Liberia: World Breastfeeding Week to promote better nutrition and child health
Monrovia, Liberia, 31 July 2009 – The United Nations Children’s Fund (UNICEF), with its partners in Liberia, is emphasizing the importance of exclusive breastfeeding practices for the first six months after birth to ensure that children in the country grow up healthy, as the 2009 World Breastfeeding Week is launched until 9 August.
"Undernutrition is an underlying cause in one-third of all deaths of children under five years old," said UNICEF Executive Director, Ann M. Veneman, during a visit in Nigeria, West Africa.
"During the first six months of life, breast milk completely meets an infant’s nutritional requirements. It offers an excellent source of nutrition for infants and, especially where clean water is lacking, helps keep young children safe from dangerous water-borne illnesses like diarrhea."
Breastfeeding also provides infants with protection from infectious and respiratory illnesses, boosts their immune systems and helps protect them from chronic conditions later in life.
Every year, approximately 2000 children under two years old die in Liberia due to poor breastfeeding practices.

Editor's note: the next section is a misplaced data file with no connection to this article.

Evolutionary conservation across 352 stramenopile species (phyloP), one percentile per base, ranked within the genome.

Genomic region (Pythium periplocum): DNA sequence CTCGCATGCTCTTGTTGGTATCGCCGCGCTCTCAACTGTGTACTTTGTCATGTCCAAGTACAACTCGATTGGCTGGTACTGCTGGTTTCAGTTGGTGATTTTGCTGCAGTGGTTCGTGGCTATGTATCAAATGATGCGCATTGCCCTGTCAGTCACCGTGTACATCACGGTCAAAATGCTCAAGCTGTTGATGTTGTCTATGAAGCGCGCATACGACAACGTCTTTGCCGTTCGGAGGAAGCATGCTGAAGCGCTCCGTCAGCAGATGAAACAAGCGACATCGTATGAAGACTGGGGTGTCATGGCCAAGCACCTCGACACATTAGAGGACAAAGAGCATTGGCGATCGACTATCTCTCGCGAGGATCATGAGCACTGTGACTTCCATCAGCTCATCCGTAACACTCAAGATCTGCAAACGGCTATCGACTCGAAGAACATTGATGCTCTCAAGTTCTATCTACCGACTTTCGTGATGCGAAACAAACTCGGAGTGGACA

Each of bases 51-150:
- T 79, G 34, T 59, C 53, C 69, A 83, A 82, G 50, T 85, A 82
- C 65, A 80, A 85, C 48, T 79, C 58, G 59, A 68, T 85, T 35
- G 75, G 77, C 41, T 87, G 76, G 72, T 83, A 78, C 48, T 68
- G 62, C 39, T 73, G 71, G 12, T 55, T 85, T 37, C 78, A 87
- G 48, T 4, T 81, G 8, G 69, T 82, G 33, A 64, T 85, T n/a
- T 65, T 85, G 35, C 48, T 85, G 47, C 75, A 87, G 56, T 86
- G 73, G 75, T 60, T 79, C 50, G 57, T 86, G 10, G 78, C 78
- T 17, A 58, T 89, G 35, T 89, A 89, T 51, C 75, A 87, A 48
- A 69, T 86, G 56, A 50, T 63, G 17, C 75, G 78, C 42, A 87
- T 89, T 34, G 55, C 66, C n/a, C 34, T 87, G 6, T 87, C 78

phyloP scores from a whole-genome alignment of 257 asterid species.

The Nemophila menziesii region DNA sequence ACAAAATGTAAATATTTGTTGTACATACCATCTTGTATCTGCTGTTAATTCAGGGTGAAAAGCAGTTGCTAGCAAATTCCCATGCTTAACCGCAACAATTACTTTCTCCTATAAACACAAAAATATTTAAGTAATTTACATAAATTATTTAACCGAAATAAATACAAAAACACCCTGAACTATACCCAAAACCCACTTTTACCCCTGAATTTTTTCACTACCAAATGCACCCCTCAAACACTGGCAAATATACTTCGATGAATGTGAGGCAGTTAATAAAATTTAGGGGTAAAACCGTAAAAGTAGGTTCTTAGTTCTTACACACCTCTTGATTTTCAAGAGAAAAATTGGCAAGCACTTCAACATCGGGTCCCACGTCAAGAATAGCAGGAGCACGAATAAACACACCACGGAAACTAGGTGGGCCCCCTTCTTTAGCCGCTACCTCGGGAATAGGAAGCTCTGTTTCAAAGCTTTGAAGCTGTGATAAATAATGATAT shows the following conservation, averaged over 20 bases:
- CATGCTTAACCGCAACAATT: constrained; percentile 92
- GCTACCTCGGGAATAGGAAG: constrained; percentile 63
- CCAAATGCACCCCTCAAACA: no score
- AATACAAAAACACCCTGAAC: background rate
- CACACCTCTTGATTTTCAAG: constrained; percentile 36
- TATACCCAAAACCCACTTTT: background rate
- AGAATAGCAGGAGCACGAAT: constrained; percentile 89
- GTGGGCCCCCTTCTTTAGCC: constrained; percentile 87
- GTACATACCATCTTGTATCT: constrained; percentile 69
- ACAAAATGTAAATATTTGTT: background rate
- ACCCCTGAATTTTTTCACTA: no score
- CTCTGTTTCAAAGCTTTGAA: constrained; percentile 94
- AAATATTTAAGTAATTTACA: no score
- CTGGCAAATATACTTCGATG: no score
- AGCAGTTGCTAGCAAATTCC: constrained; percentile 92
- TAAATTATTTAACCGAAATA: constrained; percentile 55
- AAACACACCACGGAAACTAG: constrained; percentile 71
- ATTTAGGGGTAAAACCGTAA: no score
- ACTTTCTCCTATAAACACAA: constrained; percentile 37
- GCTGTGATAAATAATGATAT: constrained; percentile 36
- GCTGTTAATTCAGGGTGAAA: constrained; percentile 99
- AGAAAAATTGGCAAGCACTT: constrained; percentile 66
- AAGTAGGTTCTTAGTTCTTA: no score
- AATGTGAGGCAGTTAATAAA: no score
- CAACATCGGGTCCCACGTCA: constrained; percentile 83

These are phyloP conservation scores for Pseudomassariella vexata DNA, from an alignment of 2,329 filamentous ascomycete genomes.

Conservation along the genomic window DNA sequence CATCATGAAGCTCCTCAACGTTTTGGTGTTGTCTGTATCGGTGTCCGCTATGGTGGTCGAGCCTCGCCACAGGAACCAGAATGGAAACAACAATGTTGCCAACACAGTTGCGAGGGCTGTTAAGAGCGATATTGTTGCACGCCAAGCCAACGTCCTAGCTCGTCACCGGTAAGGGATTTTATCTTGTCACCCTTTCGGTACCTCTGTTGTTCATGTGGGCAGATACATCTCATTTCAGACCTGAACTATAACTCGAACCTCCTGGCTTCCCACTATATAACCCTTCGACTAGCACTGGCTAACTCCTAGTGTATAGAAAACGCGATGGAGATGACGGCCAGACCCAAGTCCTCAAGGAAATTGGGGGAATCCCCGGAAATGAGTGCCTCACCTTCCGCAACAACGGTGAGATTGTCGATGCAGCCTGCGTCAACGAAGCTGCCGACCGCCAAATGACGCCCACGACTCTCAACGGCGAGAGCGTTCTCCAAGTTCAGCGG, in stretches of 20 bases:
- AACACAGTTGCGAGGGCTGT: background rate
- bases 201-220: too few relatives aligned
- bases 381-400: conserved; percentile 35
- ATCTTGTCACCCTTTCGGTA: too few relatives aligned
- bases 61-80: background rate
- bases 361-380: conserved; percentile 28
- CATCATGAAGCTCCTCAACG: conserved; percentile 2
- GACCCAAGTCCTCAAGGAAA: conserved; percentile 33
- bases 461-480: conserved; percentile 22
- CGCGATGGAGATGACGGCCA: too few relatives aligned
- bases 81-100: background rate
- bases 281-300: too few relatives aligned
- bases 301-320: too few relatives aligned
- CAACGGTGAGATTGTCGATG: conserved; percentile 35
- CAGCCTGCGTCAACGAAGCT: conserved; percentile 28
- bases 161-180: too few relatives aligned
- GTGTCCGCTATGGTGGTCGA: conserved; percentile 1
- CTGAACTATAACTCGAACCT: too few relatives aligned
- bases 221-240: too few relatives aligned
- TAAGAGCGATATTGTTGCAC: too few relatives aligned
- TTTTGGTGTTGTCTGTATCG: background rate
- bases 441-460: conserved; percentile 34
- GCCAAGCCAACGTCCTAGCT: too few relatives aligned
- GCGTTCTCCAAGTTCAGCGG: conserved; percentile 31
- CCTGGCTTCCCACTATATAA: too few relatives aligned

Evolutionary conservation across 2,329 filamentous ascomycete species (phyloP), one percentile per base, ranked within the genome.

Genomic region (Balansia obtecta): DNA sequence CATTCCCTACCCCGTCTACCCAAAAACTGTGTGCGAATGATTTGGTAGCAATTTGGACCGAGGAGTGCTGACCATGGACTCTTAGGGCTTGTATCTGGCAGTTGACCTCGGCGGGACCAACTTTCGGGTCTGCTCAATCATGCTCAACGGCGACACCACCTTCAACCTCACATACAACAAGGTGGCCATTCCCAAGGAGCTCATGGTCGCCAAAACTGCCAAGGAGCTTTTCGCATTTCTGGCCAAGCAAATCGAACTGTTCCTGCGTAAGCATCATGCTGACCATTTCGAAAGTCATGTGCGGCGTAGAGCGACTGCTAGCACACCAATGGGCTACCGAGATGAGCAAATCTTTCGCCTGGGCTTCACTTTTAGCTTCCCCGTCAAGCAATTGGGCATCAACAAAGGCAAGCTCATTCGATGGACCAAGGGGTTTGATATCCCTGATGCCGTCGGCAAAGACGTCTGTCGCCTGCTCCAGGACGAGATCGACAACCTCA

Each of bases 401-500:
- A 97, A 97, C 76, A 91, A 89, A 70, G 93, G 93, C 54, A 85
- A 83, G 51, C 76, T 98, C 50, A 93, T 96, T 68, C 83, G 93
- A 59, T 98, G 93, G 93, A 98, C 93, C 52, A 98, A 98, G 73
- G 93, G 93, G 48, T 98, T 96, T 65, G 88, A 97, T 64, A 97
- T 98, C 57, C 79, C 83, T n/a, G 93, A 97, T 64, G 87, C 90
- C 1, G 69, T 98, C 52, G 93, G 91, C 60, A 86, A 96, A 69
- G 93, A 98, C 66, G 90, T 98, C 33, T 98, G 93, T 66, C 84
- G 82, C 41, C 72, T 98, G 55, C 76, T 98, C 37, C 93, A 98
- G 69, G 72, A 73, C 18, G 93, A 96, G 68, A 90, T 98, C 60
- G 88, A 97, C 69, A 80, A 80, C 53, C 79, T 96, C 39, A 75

While the practice of breastfeeding in general remains widespread in the country, less than 20% of mothers will use only this method to feed their newborn for the first six months and not mix other type of food during that period.
Providing encouragement and support to mothers to breastfeed their infants, alongside support for the health and well-being of mothers themselves, is an important key to reducing infant malnutrition.
According to the Lancet, optimal breastfeeding in the first two years of life, and particularly exclusive breastfeeding for the first six months, can have the single largest impact on child survival of all preventive interventions, with the potential to prevent 12 to 15 per cent of all under five deaths in the developing world.
UNICEF and its partners is using the week to promote better nutrition and highlight the role that breastfeeding can play in protecting infants from undernutrition and illnesses that are often byproducts of crisis or post-crisis situations.
Currently only 38 per cent of infants worldwide benefit from exclusive breastfeeding. Action to support breastfeeding mothers and promote exclusive breastfeeding can help save children’s lives and promote healthy development.
Globally, this year’s World Breastfeeding Week provides an opportunity to sensitize policy-makers, donors, implementing partners and the general public to the benefits of breastfeeding, to its particular importance in emergency situations, and to the need to protect and support mothers to breastfeed during emergencies.
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